spends another CA getting up to kneeling and a third to
assume a hip-firing stance. His final CA is spent trying
to spot a police sniper down the street (>40 hexes).
Because he is being cautious, he gains a Spotting CA
bonus of +1. This gives him 2 CA of spotting, and he
spots the sniper this phase where ordinarily, he would
have had to wait until the next phase to spot the sniper
--(see Spotting PCSACS (4d) s 5.2). This gives him the
effect of 5 CA in a phase.
MAINTAINING AND CHANGING MORALE STATES
A combatant will stay at his initial morale state until one of
the following events happens:
[Image] The combatant is wounded
[Image] The combatant is subject to a near miss from enemy
[Image] The combatant sees his element leader injured.
If a combatant is wounded or injured, his morale state
immediately drops to Panicked.
If a shot passes within the combant's Critical Distance
(PCSACS (4d) s. 5.6), the combatant will drop 1 morale state
if the person is a combat veteran, and 2 morale states if the
person is not a combat veteran. A combat veteran is defined as
**anyone** who has been in combat.
Example: Our bank robber was barely missed by a police
sniper when he was acting Bold, and so this near miss
drops the bank robber's morale state to a lower level.
The bank robber has been involved in some gang gunfights
in the past, so he is considered a combat veteran, and so
his morale state drops only one level--from Bold to
Cautious. If the bank robber had no combat experience,
then he would have dropped 2 levels--from Bold to
Element Leader Incapacitated:
An element leader is the highest skilled ally who is a) in
command of the combatant, and b) within sight of the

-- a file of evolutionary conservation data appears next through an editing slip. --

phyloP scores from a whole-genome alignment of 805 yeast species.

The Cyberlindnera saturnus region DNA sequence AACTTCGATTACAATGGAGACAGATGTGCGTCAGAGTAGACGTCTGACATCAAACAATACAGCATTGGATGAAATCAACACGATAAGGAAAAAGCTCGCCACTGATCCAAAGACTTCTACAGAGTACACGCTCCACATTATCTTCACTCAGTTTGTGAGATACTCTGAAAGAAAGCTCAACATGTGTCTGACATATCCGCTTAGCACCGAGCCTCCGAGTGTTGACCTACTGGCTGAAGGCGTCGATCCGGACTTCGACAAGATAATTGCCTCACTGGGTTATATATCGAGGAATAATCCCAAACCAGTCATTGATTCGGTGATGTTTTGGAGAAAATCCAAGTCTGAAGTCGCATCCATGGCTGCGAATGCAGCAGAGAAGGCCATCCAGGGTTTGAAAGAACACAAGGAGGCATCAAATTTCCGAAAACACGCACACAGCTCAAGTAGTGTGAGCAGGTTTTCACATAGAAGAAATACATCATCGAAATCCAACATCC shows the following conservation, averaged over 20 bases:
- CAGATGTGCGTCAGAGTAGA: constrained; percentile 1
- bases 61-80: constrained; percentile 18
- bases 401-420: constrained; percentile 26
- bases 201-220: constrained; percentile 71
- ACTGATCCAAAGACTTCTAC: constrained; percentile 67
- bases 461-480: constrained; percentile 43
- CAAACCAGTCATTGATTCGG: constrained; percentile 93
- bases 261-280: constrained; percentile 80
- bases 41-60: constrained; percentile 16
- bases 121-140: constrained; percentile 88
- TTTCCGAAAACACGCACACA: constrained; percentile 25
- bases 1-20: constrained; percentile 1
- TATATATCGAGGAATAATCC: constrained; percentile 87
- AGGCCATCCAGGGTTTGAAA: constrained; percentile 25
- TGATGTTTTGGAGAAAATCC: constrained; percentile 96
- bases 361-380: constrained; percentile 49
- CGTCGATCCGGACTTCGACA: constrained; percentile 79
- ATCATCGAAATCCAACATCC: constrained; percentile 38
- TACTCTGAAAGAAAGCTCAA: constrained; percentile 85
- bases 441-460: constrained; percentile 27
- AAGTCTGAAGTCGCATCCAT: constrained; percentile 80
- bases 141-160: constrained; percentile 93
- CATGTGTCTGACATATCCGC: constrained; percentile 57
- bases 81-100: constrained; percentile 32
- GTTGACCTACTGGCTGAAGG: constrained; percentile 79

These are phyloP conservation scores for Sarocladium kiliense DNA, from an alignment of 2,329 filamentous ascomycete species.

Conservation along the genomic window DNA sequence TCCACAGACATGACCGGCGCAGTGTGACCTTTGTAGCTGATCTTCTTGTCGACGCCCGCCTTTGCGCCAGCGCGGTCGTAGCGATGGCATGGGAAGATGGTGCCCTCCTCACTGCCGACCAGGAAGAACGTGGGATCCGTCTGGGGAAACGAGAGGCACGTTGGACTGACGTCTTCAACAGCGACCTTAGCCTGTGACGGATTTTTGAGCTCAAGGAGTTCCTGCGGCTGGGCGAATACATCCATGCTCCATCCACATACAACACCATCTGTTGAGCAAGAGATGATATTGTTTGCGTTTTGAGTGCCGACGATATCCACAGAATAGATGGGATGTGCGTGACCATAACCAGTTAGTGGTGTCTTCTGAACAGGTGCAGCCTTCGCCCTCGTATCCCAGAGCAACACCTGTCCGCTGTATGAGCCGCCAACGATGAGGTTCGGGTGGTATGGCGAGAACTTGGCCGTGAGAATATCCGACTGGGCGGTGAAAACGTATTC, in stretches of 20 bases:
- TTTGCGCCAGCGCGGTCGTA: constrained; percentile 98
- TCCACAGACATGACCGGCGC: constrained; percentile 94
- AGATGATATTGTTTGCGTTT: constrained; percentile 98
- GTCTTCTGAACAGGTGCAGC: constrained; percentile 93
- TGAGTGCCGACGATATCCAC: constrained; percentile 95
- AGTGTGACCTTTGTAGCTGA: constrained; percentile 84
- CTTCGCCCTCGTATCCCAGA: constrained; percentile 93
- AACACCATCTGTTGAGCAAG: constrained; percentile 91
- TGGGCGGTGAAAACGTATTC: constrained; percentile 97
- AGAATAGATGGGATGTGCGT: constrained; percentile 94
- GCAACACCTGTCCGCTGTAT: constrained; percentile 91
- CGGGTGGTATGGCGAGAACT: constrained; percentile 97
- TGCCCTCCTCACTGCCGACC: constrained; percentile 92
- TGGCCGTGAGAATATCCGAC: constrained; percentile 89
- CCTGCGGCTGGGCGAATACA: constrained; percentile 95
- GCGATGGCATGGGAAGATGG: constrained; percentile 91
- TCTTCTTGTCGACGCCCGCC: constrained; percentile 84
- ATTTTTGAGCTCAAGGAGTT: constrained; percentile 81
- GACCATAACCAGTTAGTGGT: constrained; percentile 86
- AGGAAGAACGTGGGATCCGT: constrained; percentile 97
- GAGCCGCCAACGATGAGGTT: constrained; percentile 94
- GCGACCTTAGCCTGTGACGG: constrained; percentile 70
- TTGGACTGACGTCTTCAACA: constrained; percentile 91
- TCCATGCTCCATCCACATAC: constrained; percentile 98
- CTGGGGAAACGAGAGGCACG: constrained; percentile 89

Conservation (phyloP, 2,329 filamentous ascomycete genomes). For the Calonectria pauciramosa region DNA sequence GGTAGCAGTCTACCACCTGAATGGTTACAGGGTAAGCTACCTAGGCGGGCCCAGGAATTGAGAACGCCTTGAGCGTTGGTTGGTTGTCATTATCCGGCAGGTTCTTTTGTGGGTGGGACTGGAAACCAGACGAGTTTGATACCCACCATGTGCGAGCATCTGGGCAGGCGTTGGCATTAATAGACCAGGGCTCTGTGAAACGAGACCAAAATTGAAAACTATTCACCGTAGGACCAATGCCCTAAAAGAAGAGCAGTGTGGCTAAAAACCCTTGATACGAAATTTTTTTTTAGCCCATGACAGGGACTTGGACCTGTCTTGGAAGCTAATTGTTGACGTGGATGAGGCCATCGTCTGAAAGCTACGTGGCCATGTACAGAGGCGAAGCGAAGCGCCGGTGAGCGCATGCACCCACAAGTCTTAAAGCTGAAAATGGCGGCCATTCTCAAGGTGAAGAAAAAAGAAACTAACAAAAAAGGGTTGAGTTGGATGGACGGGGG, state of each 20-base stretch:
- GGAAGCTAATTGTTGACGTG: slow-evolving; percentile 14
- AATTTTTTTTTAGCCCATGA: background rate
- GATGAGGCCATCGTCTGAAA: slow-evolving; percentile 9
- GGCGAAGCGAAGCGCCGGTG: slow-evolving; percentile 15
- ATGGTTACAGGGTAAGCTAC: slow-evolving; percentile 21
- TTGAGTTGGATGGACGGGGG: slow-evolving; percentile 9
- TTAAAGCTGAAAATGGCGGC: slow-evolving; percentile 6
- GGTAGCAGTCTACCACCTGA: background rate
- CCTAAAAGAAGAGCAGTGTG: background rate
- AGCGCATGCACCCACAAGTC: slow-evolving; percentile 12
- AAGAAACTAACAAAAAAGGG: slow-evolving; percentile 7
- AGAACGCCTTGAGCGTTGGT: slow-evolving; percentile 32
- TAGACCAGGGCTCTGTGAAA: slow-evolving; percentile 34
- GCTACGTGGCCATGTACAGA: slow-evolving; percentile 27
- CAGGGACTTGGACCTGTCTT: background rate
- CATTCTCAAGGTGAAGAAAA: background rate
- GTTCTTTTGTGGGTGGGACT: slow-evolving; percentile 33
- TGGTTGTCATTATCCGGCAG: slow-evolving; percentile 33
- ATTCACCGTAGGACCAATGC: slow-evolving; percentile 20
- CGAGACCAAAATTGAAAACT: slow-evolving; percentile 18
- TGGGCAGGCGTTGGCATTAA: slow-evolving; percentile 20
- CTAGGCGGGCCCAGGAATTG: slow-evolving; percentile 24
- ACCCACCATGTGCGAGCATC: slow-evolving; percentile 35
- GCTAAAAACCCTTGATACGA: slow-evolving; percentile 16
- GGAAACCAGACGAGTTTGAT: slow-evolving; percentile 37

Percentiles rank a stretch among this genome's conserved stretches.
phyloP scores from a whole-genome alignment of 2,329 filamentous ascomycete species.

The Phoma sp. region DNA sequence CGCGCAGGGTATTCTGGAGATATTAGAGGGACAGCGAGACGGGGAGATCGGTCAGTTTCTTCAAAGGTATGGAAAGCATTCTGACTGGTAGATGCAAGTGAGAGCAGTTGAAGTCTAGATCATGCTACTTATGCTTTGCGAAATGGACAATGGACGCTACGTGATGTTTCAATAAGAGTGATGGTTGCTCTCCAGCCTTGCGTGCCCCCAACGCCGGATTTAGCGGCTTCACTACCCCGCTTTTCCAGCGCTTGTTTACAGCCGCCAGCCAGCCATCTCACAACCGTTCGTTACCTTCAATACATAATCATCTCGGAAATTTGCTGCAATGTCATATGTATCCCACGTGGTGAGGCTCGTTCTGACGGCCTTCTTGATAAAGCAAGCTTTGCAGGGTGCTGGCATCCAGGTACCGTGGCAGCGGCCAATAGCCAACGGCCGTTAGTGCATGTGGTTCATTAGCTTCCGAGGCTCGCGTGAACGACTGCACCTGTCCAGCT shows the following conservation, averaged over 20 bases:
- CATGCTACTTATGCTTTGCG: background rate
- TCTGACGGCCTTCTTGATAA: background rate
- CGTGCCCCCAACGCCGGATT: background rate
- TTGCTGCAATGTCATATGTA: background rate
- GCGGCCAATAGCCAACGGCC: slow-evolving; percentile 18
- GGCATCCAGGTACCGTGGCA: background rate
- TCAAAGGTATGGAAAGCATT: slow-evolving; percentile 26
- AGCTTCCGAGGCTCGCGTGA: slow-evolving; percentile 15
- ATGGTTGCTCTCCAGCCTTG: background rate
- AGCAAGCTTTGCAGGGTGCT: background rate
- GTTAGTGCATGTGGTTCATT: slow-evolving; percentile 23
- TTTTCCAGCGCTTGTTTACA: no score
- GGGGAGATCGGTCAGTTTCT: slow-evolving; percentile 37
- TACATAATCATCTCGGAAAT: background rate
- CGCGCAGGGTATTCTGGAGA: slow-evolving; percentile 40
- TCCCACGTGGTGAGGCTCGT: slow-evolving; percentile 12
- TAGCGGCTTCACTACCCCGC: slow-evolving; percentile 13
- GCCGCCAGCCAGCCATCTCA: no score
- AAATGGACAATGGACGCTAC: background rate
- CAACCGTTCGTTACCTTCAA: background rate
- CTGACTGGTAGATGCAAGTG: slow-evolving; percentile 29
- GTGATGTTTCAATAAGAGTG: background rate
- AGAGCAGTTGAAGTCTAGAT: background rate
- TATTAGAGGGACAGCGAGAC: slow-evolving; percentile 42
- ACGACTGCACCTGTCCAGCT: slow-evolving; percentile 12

combatant. If the element leader is incapacitated, then the
combatant immediately drops one morale level.
Example: Our four bank robbers have split into two teams
in trying to make their getaway, and are following
separate routes through the inner city. In a firefight
with the police, the leader of the bank robbers is
incapacitated. His companion, who started at a Cautious
morale state, sees that his leader is down, and so his
morale immediately drops one level to Frightened. The
other team of bank robbers, which were out of sight of
their leader, is unaffected by his incapacitation.
A person can upgrade their morale level by performing a
self-rally as described in PCSACS (4d) s. 5.6, with the
following modification. A person can make a self-rally attempt
once under cover, and if they succeed, then they raise their
morale state up by one level. After their Rally Time in CA,
they can attempt to raise their morale up by another level,
and so on until their morale returns to bold.
If the combatant fails any self-rally, then their morale state
remains frozen at its current level for the rest of the
battle, or until a comrade makes a rally attempt as described
in PCSACS (4d) s. 5.6. The only difference between a rally and
a self-rally for our purposes is that a successful Rally
attempt will immediately restore a combatant's morale state up
These rules have seen some playtesting across the internet and
the responses that I have received from playtesters has
typically been favorable.
One of the suggestions has been the addition of another morale
state above the "Bold" state--either something like
"Fanatical" or "Enraged," representing the morale state of
people who are hyped up on emotion, adrenaline, and fervor.
For playtesting purposes only, the Fanatic rules are as
follows: The effects of a Fanatical Morale state would result
in a CA multiplier of 1.25, a spotting bonus of -1, and a DSL
bonus of +2 -- meaning these people can do more, see less, and
be hit much easier.
Fanatics can start a battle in the Fanatical state, and may
not be returned to that state if their morale state is reduced
over the course of the battle. Roleplaying GMs may choose to
allow player characters (or NPCs) to become enraged in the
course of roleplaying.
Page last modified: January 05, 2002